A group of Canadian businessmen has obtained the blessing of Alaskan tribes and Canadian First Nations to build a railroad through their lands that could carry up to five million barrels per day from the oil sands to the super tanker port in Valdez, Alaska.
This is truly a nation-building project that must be seriously evaluated by all governments and the oil industry. Preliminary feelers have been placed and it's clear that the concept is the most viable and pragmatic solution for Canada's logistical problems.
The proposed 2,400-kilometre railway would link Fort McMurray, Alta., with the Alaska oil pipeline system then on to the Valdez for export.
The proposal, conceived a few years ago in studies commissioned by Alaska and Yukon, would liberate the stranded oil sands and bypass opposition to new pipelines in both countries.
Other solutions have been proposed, but this is the best for many reasons: The group promoting this realizes that any major infrastructure project is a non-starter without a social licence. So they began by seeking and obtaining local support.
"The greatest strength of our Alberta-Alaska railway concept is the support it has received from First Nations along the route and from the Assembly of First Nations across Canada," said consortium CEO Matt Vickers. He's a former banker from northeast British Columbia with an engineering background and revealed the project in detail to me. "And the railway was first proposed by Alaska and Yukon, which still support it."
His group calls itself G7G, Generating for Seven Generations, based on a First Nations' belief that any major decision today must take into account how it will affect people seven generations in future.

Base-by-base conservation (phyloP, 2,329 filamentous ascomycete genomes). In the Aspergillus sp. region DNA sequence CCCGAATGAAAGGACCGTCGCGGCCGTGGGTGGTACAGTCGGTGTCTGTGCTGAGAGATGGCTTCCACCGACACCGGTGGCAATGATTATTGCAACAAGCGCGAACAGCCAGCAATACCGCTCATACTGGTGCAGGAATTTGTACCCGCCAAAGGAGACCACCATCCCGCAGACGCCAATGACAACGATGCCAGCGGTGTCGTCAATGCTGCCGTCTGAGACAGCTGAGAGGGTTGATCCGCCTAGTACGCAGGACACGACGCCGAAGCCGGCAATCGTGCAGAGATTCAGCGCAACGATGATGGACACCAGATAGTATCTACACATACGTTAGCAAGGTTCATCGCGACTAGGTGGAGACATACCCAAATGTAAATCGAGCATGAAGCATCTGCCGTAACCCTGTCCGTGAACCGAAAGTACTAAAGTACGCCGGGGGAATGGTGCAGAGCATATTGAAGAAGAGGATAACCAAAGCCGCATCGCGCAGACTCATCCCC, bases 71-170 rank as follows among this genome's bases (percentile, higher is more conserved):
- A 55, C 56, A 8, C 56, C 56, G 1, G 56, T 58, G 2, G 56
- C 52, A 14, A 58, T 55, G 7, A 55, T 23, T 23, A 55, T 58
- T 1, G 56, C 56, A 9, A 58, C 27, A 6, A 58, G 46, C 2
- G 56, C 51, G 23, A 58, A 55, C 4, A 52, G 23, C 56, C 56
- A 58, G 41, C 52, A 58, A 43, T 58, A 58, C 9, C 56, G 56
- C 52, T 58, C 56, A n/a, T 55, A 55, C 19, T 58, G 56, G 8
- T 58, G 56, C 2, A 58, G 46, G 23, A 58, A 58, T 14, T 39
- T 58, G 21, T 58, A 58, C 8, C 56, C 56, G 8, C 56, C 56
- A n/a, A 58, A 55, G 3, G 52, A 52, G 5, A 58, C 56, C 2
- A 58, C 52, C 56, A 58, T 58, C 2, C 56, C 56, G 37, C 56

"We found these studies by Alaska and Yukon done in 2005 and 2007, we knew that Valdez faced declines from the North Slope oil fields and we knew that the B.C. pipelines and Kitimat port were opposed. This railway was an obvious solution," said Vickers. "To ensure this could be a real project, we began to knock on the doors of all the First Nations and tribes in Alaska along the route. I finished doing that in July, getting letters of support from all. Plus, in July, I got support from the National Assembly of First Nations in the form of a resolution representing all 603 chiefs in the Assembly."
The group is seeking financial support for a feasibility study from industry, investors, B.C., Alberta and Ottawa. Reception has been somewhat cool, not surprising given the existence of powerful vested interests that support current pipeline proposals, such as China, banks and certain oil patch players.
But this railway trumps alternatives and represents the most important, strategic infrastructure project in recent Canadian history with the added benefit that it bypasses pipeline-and-port politics.
In fact, this deal deserves to be fast-tracked and here's why: